Practically all of the first series survives intact: the concluding reel (approximately the final 20 minutes) of Sherlock Holmes: The Abbey Grange (1965) and the opening 25 minutes (plus the full soundtrack) of Sherlock Holmes: The Bruce-Partington Plans (1965) are the only known existing extracts from those stories. The second season fares far worse, with only Sherlock Holmes: A Study in Scarlet (1968), both parts of "The Hound of the Baskervilles", Sherlock Holmes: The Boscombe Valley Mystery (1968), Sherlock Holmes: The Sign of Four (1968) and Sherlock Holmes: The Blue Carbuncle (1968) still known to exist.

The second series was one of the earliest BBC colour productions.

Producer William Sterling was keen for the second series to take its cue from the works of Alfred Hitchcock, advising his directing team to view Psycho (1960) to gauge the tone he wanted the stories to take.

Douglas Wilmer was infuriated when he first received some of the scripts for the series. He said that the dialogue ranged from being acceptable to downright deplorable. As a result, the actor spent many hours into the night at home, re-typing most of the scripts. The actor stated that the officially credited writers, hadn't bothered to carry out their research, regarding the Holmes stories in general.

The 1968 episode "A Study in Scarlet" doesn't include any reference to the introduction of Sherlock Holmes and Doctor Watson, or how they came to be acquainted with one another. Instead, the episode begins with Holmes and Watson going about their usual business, plus giving the strong impression that they have known each other for years.

What was effectively the pilot episode of the series, Sherlock Holmes: The Speckled Band (1964), originally aired as the eighth edition of the first series of Detective (1964), an anthology of popular sleuths. Following this the BBC bought the rights for two series-worth of Holmes stories from the Doyle estate.

After Douglas Wilmer declined to star in the second series, the BBC asked John Neville to reprise his leading role from A Study in Terror (1965), with the same result. Next (and final) choice Peter Cushing had played the part in The Hound of the Baskervilles (1959) for Hammer, and would later reprise it in Sherlock Holmes and the Masks of Death (1984).

Both Douglas Wilmer and Peter Cushing were avid Sherlock Holmes enthusiasts.

Douglas Wilmer later stated that the series was riddled with incompetence and the scripts often came in late. He claimed that the scriptwriters ranged from "the brilliant to the absolutely deplorable." Some of the scripts were so lacking in quality that Wilmer himself rewrote them sometimes staying up until two o'clock in the morning rewriting.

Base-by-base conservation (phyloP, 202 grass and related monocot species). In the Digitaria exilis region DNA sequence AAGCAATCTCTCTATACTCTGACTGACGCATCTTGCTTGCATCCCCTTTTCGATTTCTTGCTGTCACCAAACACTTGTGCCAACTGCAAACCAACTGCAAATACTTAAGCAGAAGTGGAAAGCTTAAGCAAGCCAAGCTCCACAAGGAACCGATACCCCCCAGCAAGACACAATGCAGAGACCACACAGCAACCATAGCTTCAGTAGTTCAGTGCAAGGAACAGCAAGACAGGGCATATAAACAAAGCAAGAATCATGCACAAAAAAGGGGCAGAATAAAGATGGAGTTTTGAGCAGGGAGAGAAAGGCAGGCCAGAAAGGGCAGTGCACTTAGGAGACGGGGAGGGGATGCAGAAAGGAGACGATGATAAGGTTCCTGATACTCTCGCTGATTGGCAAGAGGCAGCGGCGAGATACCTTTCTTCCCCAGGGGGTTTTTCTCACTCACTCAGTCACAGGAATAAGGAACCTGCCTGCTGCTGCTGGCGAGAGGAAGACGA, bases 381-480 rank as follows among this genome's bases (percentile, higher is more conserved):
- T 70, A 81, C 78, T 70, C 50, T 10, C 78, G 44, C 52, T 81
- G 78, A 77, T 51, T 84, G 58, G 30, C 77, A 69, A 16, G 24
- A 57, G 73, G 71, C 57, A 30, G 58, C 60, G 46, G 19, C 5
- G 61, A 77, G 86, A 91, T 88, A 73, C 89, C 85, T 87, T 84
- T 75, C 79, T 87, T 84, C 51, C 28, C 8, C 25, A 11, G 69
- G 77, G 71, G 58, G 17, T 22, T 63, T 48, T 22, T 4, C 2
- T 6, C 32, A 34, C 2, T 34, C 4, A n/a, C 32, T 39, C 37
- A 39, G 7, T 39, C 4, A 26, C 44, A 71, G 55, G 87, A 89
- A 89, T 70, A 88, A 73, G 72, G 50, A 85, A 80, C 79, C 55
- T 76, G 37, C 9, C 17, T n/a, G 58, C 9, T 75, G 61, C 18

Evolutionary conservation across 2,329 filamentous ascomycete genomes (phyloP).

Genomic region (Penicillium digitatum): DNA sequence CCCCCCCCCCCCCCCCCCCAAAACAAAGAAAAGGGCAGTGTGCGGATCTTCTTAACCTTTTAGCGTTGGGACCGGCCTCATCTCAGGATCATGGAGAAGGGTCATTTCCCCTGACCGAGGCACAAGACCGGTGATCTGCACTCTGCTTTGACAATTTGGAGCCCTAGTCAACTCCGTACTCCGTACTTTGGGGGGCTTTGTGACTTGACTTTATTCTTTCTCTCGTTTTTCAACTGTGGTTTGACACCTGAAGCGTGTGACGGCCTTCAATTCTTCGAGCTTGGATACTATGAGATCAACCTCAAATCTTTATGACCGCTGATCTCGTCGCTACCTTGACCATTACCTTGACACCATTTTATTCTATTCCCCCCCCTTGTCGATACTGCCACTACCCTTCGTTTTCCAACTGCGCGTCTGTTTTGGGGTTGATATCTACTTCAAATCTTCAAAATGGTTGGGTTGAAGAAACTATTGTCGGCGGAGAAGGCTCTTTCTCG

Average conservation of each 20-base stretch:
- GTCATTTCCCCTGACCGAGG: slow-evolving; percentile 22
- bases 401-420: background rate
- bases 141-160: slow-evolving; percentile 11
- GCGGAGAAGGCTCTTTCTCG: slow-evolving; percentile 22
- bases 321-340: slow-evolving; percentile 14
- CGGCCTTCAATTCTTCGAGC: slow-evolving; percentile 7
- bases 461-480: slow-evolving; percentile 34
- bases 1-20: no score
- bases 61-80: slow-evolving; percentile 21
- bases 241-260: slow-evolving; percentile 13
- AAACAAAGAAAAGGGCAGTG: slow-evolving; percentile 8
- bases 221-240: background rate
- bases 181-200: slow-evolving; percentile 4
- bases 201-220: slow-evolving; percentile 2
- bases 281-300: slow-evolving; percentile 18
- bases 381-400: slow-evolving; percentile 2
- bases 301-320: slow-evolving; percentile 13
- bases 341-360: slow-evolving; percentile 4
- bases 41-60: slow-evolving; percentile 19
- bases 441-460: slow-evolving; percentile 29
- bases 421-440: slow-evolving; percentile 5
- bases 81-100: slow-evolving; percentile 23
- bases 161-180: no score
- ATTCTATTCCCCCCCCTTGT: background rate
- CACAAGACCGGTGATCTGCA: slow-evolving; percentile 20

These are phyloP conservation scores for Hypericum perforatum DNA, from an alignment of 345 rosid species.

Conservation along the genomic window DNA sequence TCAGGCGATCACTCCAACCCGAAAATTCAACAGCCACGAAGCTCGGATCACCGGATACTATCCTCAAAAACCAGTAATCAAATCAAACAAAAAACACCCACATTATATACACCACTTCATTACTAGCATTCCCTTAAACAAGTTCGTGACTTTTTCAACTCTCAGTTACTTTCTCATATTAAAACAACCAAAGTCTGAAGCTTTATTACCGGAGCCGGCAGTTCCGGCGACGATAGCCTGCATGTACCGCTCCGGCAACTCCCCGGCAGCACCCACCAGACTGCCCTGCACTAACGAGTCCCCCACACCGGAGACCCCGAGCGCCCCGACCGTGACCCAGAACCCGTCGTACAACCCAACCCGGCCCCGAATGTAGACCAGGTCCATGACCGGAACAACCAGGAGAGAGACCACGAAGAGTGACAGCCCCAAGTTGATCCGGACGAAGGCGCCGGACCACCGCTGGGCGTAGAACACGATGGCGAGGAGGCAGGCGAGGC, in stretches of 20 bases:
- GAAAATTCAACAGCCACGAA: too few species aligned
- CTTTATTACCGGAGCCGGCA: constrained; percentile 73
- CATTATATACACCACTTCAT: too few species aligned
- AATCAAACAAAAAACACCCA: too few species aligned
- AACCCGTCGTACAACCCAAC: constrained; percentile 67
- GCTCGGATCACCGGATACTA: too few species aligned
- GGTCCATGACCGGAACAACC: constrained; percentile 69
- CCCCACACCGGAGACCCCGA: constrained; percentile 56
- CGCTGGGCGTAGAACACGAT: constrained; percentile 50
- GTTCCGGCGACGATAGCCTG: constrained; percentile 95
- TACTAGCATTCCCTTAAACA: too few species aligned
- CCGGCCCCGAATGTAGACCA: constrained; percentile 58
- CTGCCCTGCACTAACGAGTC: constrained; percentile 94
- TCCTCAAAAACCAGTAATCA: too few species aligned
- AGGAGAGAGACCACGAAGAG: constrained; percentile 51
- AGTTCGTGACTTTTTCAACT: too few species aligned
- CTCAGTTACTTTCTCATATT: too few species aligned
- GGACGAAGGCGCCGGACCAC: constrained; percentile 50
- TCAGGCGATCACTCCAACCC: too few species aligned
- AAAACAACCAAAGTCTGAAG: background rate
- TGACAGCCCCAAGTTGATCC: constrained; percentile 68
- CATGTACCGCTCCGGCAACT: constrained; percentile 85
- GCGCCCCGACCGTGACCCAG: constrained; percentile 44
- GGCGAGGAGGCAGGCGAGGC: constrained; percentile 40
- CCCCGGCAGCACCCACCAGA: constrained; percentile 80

Plans for celebrity villains such as Peter Ustinov, George Sanders and Orson Welles were abandoned due to budget constraints.

Douglas Wilmer later recalled that Peter Cushing told him he would rather sweep Paddington station for a living than go through filming this series again.

Douglas Wilmer played author Jacques Futrelle's Holmesian detective Professor Van Dusen in The Rivals of Sherlock Holmes (1971) for ITV. He once again appeared as Holmes (albeit in a supporting role) in The Adventure of Sherlock Holmes' Smarter Brother (1975), with Thorley Walters as Dr. Watson.

Douglas Wilmer refused to return for a second series when he was told the rehearsal schedule would be cut.

This is the second time that Peter Cushing played Sherlock Holmes. He had previously starred in The Hound of the Baskervilles (1959) and would later star in Sherlock Holmes and the Masks of Death (1984).

After shooting of the two-part adaptation of The Hound of the Baskervilles ran over schedule and over budget due to persistent rain during location shooting, the second series once again fell victim to the time and money problems that plagued the first.

Peter Cushing stated that the hectic schedule affected his performance: "Whenever I see some of those stories they upset me terribly, because it wasn't Peter Cushing doing his best as Sherlock Holmes - it was Peter Cushing looking relieved that he had remembered what to say and said it!"

In spite of the various behind the scenes problems and tensions, this BBC TV production is usually credited as being the first attempt at producing a faithful rendition of Sherlock Holmes.

After voicing his anger and dissatisfaction with the low quality of the writing and taking matters into his own hands, Douglas Wilmer was informed that he was viewed as a troublemaker by the BBC.

Following his decision to leave the series after the first season, Douglas Wilmer vowed that he would never again work for the BBC.

The two part adaptation of "The Hound of the Baskervilles" is seen as being more accurate in the depiction of the plot in general.

Eric Porter was considered to replace Douglas Wilmer as Sherlock Holmes. While Porter ultimately did not get the role, he did portray Professor Moriarty opposite Jeremy Brett's Holmes in The Adventures of Sherlock Holmes (1984).

Had this third series commenced, the plan was to dramatise stories from The Exploits of Sherlock Holmes, a short story collection written by Adrian Conan Doyle and John Dickson Carr.This potential third series never came to pass.